Children are the least responsible for creating global climate change but will bear the brunt of its effects.
Girls are disproportionately affected by the effects of climate change as the daily inequality they face is amplified.
Plan International is supporting young people to become more aware of their rights and put themselves at the forefront of fight against the climate crisis and the need for resilience.
Global school climate strikes
Young people have been boycotting school to protest on Fridays since activist Greta Thunberg began her school strike for climate campaign in August 2018.
Since then, school-age children worldwide have followed her lead, arguing they would rather be at school but their future is under serious threat from the effects of climate change.
Plan International stands with young people striking and demanding action from global leaders. We also support young campaigners from our networks to attend global climate conferences and get their voices heard.
We are working with teachers and schools in the worst-hit areas to teach young people why climate change is happening, the risks they face and the actions they can take to become more resilient.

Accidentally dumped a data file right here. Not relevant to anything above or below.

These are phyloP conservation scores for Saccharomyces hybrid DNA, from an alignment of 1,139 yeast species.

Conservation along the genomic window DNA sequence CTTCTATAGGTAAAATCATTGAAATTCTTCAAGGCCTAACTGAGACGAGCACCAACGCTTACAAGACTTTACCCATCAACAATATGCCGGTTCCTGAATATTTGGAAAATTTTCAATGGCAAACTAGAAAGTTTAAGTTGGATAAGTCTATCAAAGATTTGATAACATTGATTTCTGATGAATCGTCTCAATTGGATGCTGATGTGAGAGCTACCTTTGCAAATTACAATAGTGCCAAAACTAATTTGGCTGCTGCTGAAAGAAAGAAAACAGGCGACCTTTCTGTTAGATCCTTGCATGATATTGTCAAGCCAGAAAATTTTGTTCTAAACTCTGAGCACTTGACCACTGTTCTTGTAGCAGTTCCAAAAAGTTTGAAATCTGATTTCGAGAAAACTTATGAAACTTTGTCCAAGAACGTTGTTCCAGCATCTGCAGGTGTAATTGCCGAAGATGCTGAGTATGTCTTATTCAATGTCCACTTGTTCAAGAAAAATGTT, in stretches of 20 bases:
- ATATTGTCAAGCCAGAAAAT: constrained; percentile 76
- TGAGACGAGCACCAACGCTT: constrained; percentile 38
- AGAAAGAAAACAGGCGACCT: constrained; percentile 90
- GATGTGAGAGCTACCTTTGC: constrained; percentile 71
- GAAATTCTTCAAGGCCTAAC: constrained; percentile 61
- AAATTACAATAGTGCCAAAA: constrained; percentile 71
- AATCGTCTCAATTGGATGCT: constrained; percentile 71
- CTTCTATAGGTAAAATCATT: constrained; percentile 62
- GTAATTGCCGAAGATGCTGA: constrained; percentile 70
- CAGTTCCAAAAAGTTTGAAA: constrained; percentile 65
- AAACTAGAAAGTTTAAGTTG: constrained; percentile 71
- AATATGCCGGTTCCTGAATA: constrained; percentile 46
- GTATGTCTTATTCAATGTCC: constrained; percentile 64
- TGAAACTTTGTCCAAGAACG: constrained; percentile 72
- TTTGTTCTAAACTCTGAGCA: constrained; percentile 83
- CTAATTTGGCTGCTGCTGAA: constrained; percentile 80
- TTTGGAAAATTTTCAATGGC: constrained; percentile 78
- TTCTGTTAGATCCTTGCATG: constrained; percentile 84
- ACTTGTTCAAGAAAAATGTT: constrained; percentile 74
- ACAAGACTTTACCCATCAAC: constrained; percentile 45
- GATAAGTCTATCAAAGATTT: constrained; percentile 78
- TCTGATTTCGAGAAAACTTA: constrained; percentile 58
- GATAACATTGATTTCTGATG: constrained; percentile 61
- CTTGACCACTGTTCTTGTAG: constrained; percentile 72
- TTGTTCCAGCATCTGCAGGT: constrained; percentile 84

Strengthening Resilience in Schools
Children’s education is often one of the first activities abandoned when disasters occur, yet it can play a critical role in building the resilience of children and their communities. Education is a key focus for our disaster preparedness and risk-reduction work.
Our Safe Schools Global Programme operated in 35 disaster-prone countries across the world, ensuring that schools were built safely and children were educated about disaster preparedness and risk reduction.
WATCH: THE GIRL AND THE TYPHOON
Plan International Philippines Youth Advocate, Marinel, 18, spoke to French actress Marion Cotillard about the impact the changing climate has on children and how young people can take the lead on climate change adaptation.
The impact of climate change is in the top 5 causes of death for children under 5 worldwide.
Up to a third of children in the Asia region could be affected by climate-related disasters in the next decade.
Nearly 530 million children live in extremely high flood occurrence zones.
Nearly 160 million children live in areas of high and extremely high drought.
Rising global temperatures have made many regions suitable for transmission of malaria - one of the world’s leading killers of children under the age of 5.